Mediterranean Sea is awash with sunken treasures. When Alexander
the Great died in Babylon in 323 BC, his companion, Ptolemy I, laid claim to Egypt as his domain. He founded a dynasty that was to rule for three hundred years from Alexandria. Ptolemy II made Alexandria
the center of culture and founded the Alexandria Library and
Museo, the first research center and “think tank.” The Pharos Lighthouse was built, and it was one of the Seven Wonders of the Ancient World. Its beam of light could be seen for thirty miles.
After Alexander the Great conquered Egypt in 332 BC, he established his city
called Alexandro, which became Alexandria.
On an April day in 331 B.C., on his way to an oracle in the Egyptian desert before he set off to subdue Persia, Alexander envisioned a metropolis linking Greece and Egypt. Avoiding the treacherous mouth of the
Nile, with its shifting currents and unstable shoreline, he chose a site 20 miles west of the great river, on a narrow spit of land between the sea and a lake. He paced out the city limits of his vision: ten miles of walls and a grid pattern of streets, some as wide as 100 feet.
This was his grand design.
For nearly a millennium, Alexandria was the Mediterranean’s bustling center of
trade. Then Alexandria
was washed into the Mediterranean Sea in AD 365.
The English excavator D. G. Hogarth cautioned after a fruitless dig in the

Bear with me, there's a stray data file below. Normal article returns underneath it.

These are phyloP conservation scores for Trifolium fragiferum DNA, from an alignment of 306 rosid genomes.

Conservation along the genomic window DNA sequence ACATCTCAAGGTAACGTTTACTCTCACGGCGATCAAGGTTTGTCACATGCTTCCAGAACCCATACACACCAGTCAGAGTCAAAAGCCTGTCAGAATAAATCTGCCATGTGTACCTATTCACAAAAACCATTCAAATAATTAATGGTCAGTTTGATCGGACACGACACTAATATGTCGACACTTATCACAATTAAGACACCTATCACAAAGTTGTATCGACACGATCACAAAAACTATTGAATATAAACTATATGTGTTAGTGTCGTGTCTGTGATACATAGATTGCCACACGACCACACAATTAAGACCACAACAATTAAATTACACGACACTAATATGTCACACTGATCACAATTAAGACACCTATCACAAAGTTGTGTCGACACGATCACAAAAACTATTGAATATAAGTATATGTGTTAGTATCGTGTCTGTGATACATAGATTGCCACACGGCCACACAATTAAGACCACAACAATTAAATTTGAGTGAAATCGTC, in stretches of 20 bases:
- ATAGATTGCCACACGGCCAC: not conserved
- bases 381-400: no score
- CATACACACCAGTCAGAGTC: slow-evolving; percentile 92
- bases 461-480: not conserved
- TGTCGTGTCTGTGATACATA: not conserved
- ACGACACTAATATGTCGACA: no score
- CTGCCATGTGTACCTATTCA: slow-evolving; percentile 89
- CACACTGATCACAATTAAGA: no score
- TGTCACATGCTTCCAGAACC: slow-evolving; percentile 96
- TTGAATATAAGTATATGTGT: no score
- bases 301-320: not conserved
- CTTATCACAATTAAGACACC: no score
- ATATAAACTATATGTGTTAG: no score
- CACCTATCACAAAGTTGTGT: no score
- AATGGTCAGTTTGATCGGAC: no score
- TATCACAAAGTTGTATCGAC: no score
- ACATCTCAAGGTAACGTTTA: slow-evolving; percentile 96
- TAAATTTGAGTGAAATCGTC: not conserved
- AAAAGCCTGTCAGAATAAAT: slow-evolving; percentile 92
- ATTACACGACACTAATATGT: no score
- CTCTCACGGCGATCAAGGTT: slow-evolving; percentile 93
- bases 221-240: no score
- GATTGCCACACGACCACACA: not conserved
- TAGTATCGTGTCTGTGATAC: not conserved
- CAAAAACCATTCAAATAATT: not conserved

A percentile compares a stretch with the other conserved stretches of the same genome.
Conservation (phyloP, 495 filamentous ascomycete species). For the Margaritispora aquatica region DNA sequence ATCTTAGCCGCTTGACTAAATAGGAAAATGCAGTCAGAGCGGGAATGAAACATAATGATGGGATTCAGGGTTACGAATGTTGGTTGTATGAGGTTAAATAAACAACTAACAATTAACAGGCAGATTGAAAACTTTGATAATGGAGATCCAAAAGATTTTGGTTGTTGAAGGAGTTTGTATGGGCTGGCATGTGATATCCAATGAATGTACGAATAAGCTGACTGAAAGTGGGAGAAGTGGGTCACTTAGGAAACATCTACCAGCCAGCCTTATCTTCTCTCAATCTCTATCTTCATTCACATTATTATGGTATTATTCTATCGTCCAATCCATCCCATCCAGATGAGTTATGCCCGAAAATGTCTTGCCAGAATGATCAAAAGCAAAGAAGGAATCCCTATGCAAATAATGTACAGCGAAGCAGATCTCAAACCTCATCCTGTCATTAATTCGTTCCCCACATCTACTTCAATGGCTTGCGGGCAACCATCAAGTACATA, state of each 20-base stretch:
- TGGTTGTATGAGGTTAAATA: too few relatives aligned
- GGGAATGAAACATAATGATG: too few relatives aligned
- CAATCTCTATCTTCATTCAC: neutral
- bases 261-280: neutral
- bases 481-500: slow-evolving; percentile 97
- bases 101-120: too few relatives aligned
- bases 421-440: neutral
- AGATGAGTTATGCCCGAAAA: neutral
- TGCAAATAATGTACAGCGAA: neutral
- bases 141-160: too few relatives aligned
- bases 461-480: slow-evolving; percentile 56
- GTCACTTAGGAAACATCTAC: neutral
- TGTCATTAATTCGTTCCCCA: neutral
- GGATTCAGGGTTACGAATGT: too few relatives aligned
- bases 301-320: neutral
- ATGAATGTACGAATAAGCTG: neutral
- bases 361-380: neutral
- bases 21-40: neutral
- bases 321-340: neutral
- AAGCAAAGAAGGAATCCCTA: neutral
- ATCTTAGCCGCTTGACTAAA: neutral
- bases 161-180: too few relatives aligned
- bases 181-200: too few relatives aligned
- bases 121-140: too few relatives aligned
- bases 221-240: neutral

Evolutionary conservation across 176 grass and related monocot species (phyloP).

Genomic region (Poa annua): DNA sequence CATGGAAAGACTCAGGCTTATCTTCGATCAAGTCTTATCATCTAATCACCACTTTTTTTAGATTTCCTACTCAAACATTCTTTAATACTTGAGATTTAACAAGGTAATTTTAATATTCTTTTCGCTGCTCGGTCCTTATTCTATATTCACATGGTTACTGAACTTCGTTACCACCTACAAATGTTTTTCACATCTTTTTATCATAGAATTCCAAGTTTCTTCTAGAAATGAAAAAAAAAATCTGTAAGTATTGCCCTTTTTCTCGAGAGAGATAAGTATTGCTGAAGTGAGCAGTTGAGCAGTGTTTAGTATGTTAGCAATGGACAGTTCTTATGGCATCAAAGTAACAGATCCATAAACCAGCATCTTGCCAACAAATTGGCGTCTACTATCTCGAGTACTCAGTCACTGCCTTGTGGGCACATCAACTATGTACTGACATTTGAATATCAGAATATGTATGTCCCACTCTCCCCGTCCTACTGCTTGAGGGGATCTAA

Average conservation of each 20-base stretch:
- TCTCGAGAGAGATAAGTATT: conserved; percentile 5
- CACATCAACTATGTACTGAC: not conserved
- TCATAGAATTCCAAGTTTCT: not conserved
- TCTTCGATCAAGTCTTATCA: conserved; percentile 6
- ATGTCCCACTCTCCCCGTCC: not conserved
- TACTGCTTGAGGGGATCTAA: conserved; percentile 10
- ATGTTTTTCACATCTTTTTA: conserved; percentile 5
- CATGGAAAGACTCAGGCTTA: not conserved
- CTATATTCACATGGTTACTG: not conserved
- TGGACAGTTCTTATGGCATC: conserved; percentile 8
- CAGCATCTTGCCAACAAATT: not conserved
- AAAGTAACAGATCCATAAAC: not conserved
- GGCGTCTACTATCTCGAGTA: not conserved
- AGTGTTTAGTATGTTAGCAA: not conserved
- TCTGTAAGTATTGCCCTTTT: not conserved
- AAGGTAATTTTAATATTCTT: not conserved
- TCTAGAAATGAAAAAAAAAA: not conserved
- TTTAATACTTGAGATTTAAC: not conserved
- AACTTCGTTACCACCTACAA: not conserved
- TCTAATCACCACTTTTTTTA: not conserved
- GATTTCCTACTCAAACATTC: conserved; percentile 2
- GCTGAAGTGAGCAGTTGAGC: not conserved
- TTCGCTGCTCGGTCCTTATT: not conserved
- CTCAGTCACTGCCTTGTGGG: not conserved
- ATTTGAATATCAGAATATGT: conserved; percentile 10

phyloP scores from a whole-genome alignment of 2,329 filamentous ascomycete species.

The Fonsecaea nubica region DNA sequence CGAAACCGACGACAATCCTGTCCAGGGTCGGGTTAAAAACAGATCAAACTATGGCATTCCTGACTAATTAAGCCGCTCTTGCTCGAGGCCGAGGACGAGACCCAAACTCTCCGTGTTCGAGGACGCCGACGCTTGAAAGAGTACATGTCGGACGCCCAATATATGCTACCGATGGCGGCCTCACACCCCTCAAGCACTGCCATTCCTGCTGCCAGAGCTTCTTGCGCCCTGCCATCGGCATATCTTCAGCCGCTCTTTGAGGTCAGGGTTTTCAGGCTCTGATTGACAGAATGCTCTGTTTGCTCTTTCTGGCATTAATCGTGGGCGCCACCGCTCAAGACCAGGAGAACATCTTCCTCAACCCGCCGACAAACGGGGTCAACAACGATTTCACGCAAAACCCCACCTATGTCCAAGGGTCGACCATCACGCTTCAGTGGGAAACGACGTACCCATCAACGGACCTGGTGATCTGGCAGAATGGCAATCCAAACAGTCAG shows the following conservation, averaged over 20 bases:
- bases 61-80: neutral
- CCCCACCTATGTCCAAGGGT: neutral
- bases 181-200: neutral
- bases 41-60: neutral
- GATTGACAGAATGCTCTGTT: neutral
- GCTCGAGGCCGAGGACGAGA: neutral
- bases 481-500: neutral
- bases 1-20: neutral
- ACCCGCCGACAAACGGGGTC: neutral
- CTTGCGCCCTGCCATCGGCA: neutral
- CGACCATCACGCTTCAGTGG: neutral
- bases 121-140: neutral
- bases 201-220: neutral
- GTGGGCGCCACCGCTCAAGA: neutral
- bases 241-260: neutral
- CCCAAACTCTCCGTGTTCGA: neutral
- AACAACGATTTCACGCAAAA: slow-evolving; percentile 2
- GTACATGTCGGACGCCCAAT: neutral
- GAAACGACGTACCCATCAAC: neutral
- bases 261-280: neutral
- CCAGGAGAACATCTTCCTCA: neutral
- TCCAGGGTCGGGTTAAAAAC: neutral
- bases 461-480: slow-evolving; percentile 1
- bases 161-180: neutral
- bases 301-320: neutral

1890s: “There is nothing to hope for at
Alexandria.” “You classical archaeologists, who have found so much in Greece or in Asia Minor, forget this city.”
French archaeologist Jean-Yves Empereur points out Corinthian capitals, Egyptian lotus-shaped columns and solid Roman bases holding up elegant stone arches. He picks his way across the planks in this ancient cistern, which is three stories deep and so elaborately constructed that it seems more like a cathedral than a water supply system. The cistern was built more than a thousand years ago with pieces of already-ancient temples and churches.
“We supposed old Alexandria was destroyed,” Empereur says, his voice bouncing off the damp smooth walls, “only to realize that when you walk on the sidewalks, it is just below your feet.”
The forgotten cisterns of Alexandria were in particular danger of being filled in by new construction. During ancient times, a canal from the Nile diverted floodwater from the great river to fill a network of hundreds, if not thousands, of underground chambers, which were expanded, rebuilt and renovated. Most were built after the fourth century, and their engineers made liberal use of the magnificent stone columns and blocks from aboveground ruins.
Few cities in the ancient or medieval world could boast of such a sophisticated water system. “Underneath the streets and houses, the whole city is hollow,” reported Flemish traveler Guillebert de Lannoy in 1422. The granite-and-marble Alexandria that the poets thought long gone still survives.